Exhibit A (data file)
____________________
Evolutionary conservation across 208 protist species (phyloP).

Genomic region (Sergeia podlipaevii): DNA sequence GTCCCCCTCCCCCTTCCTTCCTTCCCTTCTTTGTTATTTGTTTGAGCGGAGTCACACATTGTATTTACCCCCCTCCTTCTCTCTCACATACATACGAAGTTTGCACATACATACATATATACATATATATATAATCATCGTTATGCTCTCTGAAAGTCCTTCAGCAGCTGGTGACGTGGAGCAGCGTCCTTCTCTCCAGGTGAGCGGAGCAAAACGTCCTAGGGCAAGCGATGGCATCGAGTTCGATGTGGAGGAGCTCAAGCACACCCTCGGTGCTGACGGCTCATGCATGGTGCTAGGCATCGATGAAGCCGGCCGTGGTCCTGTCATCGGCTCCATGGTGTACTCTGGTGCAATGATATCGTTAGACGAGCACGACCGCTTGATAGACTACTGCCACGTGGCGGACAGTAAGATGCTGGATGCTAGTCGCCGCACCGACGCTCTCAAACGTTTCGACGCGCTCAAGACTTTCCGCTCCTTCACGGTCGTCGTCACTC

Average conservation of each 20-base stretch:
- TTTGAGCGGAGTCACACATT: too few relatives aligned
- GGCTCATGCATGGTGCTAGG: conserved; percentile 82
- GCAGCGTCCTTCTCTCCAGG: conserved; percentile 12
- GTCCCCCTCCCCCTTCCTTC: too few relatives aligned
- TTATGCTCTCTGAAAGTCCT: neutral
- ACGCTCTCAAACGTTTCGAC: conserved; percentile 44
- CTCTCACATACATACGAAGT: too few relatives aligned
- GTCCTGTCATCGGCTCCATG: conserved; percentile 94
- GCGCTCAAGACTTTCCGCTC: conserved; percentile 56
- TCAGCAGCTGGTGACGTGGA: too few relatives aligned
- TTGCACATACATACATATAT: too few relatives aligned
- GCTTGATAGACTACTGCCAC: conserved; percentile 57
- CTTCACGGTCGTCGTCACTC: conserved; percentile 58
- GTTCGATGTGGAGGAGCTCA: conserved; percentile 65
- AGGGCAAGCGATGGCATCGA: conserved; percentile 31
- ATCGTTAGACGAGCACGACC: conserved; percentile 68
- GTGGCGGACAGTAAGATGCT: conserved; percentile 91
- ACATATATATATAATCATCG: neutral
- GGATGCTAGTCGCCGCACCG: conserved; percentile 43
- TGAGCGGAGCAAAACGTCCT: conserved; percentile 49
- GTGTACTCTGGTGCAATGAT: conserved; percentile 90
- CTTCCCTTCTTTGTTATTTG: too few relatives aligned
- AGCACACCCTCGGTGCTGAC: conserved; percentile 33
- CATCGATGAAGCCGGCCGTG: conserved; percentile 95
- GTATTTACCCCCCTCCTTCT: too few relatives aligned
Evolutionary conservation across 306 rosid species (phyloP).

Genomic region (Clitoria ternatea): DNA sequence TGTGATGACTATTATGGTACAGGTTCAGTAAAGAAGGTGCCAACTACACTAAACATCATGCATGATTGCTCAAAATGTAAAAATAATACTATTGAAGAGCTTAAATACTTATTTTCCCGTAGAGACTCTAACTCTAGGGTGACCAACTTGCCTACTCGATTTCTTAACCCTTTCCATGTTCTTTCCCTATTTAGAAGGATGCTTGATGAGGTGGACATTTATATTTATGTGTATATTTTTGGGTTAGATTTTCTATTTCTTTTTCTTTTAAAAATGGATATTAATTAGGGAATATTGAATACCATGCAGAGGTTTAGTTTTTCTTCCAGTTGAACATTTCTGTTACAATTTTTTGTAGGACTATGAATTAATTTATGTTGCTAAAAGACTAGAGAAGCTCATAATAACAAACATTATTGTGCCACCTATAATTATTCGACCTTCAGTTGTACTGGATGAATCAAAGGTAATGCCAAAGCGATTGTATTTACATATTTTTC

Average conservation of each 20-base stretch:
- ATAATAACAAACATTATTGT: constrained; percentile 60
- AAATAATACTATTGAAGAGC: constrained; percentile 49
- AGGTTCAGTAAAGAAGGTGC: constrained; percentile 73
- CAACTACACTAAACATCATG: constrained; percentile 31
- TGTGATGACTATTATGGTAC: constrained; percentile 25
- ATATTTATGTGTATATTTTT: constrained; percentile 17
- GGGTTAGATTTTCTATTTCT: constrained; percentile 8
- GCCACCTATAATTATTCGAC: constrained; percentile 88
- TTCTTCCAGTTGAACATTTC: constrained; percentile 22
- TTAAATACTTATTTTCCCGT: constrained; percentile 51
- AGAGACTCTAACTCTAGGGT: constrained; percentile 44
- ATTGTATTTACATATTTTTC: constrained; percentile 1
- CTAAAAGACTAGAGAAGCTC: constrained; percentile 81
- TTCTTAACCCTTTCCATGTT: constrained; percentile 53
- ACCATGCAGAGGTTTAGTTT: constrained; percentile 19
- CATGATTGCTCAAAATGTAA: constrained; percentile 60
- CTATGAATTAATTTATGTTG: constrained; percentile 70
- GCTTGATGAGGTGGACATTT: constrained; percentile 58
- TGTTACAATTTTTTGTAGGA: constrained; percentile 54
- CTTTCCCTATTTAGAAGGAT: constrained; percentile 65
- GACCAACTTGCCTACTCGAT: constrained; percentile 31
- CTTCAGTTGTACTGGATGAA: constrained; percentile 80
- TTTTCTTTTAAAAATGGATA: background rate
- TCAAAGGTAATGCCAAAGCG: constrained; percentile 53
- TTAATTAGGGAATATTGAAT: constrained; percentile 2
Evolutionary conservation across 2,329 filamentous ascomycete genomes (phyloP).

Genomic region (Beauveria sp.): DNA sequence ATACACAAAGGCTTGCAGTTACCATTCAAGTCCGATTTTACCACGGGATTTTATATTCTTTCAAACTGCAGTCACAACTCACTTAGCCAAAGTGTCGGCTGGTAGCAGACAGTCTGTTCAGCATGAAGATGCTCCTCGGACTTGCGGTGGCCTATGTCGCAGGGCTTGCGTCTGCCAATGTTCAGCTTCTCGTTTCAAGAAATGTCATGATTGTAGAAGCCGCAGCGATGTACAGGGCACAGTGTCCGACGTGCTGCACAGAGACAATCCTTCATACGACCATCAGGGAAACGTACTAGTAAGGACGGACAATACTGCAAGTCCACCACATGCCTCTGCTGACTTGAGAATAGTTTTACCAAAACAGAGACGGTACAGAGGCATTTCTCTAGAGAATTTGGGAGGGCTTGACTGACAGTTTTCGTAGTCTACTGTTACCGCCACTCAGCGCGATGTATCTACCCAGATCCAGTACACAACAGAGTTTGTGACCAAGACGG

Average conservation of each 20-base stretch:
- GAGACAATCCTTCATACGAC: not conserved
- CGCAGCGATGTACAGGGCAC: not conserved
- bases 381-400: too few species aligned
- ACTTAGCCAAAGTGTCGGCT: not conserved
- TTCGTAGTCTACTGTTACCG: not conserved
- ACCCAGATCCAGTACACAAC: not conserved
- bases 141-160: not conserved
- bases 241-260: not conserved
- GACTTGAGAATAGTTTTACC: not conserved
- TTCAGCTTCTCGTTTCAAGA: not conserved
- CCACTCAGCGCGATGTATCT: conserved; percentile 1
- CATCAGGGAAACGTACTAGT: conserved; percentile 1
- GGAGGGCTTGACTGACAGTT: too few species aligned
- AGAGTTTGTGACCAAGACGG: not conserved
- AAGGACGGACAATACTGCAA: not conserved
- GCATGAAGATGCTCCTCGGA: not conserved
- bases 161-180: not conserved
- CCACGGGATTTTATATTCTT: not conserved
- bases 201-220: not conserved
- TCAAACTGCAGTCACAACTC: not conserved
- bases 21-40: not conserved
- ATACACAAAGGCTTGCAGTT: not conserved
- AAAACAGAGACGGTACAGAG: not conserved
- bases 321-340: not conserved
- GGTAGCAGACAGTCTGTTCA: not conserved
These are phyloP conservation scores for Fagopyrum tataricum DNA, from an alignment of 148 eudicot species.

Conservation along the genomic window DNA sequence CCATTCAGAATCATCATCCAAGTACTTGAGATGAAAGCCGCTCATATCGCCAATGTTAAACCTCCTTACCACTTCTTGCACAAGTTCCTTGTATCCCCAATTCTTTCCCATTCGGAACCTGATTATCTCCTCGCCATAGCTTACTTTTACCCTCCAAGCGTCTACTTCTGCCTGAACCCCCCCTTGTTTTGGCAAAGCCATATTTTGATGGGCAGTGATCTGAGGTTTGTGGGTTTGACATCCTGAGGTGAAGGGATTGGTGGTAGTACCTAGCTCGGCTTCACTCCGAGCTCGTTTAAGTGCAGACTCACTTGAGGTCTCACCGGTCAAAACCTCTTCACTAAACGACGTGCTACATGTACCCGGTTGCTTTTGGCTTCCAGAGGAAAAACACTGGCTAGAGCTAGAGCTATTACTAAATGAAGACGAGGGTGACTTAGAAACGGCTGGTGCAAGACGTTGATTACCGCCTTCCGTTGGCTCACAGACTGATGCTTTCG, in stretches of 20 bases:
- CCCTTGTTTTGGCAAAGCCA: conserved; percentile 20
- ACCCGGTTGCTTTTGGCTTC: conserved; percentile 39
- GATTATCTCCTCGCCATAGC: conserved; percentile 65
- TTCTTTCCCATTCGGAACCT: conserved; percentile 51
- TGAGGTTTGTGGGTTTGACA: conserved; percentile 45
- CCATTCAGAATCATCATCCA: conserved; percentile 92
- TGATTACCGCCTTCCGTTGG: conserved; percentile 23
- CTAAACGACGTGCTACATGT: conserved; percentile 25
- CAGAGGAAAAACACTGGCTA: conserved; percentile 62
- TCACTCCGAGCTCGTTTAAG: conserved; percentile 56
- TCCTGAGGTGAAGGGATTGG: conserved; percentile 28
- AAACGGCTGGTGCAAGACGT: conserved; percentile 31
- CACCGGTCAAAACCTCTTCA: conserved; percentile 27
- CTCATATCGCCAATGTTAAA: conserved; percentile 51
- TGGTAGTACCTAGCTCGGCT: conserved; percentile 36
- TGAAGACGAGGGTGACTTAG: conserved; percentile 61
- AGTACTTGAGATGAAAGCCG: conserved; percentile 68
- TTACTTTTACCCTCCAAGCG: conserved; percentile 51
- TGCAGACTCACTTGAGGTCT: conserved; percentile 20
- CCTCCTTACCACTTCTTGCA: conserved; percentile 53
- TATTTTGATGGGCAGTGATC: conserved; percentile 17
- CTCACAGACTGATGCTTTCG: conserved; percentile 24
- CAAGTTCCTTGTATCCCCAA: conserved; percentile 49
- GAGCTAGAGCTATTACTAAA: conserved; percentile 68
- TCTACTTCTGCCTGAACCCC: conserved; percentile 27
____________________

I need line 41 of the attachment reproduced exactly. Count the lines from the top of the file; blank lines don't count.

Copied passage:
- TTAAATACTTATTTTCCCGT: constrained; percentile 51